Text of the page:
Marigold Picture

Marvelous Marigolds

by Christine Hanson

Quick Facts of Tagetes

  • Annual
  • Easy care
  • Sun-loving
  • Colors: crème, yellow, orange, red
  • Time of Bloom: Late spring to frost
  • Drought tolerant
  • Height: 5-30" (depending on variety)
  • Spacing: 3-15"
  • Start seeds 4-6 weeks before last frost
  • Pinch tips to make bushier
  • Deadhead to prolong bloom
  • Does well in poor soils

Marigolds are a beautiful way to brighten any corner.

  • Gardens
  • Borders
  • Containers
  • Cut flowers (fresh or dried)


Starting from Seed

Start seeds indoors 4 to 6 weeks before the last frost free date or sew directly into garden after all danger of frost has past. Sew 1/4 inch deep. They will germinate quickly, in 4 to 14 days, and will be blooming in less than 2 months after seeding.


  1. Fill flat or other container with seed starting mix (You may have to add water to a purchased mix. Follow the directions on the container.)
  2. Poke small holes into the soil with your finger, and place a seed in each hole.
  3. Press the soil, in your flat down with the palm of your hand. This will cover the seeds, giving them seedling anchorage after it germinates.
  4. Label each flat of marigolds, especially if you have different varieties.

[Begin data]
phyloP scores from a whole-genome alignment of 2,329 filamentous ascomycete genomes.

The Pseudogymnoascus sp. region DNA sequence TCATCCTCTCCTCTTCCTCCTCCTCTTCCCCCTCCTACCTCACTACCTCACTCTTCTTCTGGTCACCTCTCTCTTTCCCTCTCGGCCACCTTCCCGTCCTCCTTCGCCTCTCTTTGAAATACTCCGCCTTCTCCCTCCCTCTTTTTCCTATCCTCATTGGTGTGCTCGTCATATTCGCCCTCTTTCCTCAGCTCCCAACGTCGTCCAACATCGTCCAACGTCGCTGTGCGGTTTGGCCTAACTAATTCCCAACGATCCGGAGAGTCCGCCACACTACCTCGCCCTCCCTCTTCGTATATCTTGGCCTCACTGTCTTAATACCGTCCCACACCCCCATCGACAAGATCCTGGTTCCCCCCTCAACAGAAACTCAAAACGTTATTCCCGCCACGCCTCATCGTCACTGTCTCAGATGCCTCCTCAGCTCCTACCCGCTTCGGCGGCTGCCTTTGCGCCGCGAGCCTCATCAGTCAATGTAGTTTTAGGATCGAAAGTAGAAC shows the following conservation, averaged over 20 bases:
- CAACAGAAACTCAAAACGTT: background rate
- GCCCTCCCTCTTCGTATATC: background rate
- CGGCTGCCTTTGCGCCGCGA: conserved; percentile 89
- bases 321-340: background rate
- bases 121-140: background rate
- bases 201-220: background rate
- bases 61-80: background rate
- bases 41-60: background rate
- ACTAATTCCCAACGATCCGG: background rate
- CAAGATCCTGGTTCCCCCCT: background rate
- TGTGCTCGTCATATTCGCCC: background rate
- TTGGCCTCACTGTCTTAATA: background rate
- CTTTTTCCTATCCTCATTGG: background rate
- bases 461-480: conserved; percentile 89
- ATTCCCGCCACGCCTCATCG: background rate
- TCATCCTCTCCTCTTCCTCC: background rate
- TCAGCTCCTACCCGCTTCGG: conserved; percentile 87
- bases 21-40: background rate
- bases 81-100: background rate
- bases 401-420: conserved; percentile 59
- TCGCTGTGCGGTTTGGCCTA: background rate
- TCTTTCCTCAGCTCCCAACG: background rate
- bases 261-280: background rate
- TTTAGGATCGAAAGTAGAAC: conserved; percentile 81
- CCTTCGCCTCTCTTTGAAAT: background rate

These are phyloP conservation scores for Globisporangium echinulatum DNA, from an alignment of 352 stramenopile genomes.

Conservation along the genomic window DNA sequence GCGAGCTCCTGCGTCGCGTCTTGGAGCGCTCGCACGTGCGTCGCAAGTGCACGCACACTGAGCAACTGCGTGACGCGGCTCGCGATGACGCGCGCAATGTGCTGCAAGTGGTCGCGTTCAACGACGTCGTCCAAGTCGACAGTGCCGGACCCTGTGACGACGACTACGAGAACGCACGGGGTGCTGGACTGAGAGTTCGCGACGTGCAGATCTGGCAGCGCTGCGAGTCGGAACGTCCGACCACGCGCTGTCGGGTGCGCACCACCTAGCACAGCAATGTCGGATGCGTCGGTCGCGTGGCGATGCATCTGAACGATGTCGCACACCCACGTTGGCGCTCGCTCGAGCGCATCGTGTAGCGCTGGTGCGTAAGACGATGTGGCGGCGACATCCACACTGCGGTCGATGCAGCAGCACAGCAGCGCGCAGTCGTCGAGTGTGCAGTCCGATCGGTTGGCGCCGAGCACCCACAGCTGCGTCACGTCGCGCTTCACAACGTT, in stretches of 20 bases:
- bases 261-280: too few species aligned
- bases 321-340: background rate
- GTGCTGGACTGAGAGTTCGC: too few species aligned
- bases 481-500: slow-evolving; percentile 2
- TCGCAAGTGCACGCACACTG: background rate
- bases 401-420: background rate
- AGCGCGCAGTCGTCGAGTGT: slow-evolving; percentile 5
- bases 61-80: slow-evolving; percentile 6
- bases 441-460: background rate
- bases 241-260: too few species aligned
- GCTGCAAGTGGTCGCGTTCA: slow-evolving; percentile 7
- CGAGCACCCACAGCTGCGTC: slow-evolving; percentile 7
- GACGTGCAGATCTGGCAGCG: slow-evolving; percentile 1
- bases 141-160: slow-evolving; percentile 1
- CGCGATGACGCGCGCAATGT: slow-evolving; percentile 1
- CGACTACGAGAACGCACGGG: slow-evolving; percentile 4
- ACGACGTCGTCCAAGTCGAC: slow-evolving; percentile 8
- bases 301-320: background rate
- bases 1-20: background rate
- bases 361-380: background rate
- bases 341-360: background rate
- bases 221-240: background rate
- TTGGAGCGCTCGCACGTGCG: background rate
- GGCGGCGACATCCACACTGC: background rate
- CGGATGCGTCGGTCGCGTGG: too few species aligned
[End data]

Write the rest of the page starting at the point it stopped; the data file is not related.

5. Cover plants with plastic to hold in humidity until the seeds have germinated. Keep out of direct sunlight, so the container doesn't overheat and kill the plants. Open the cover each day to allow fresh air to circulate.
  6. Remove the cover after the seeds have germinated and place in a sunny window. Be certain that the air temperature around your seedlings does not dip below 65 degrees Fahrenheit.
  7. Use a mist bottle to water the plants. Do not allow them to dry out.


Seeds can also be planted directly into the garden.


Transplanting into the Garden

Hardening off

Plants need to be hardened off to their new environment outdoors, before planted there permanently. A week before planting, set seedlings out on the porch or in a protected part of the yard for a few hours every day.


Pick a cloudy day to plant seedlings outside. If it's a sunny day, do it in the early morning or late afternoon. Check the label for plant spacing. Marigolds will bush out, so there is no need to crowd them. While still in the pots, place the flowers in the bed, to see how you'd like them arranged. Dig the holes for your plants and pour lukewarm water into them. Place the seedlings into the holes, patting soil over the crown of the plant. When you're finished water your plants with a watering can. It's usually a good idea to add a water-soluble fertilizer to your watering can.



Pinching and Deadheading

Pinching helps marigolds bush out, rather than sending only one shoot up. Use your thumb and forefinger to pinch off the top growing tip of the plant. Deadheading is removing the flowers that have died. This forces the plant to keep blooming, rather than focusing on seed production. Use your thumb and forefinger to pinch off the unattractive blooms.


Two common Marigolds.

African Marigold Picture
French Marigold Picture

Tagetes erecta - Aftrican Marigold

Tagetes patula - French Marigold

Click here to see more marigold pictures.



Hodgson, Larry. Annuals for Every Purpose. United States: Larry Hodgson Illustrations, 2002.

Loewer, Peter. Step-by-Step Annuals. Des Moines, IA: Better Homes and Goardens Books, 1994.


Contact the author: Christine Hanson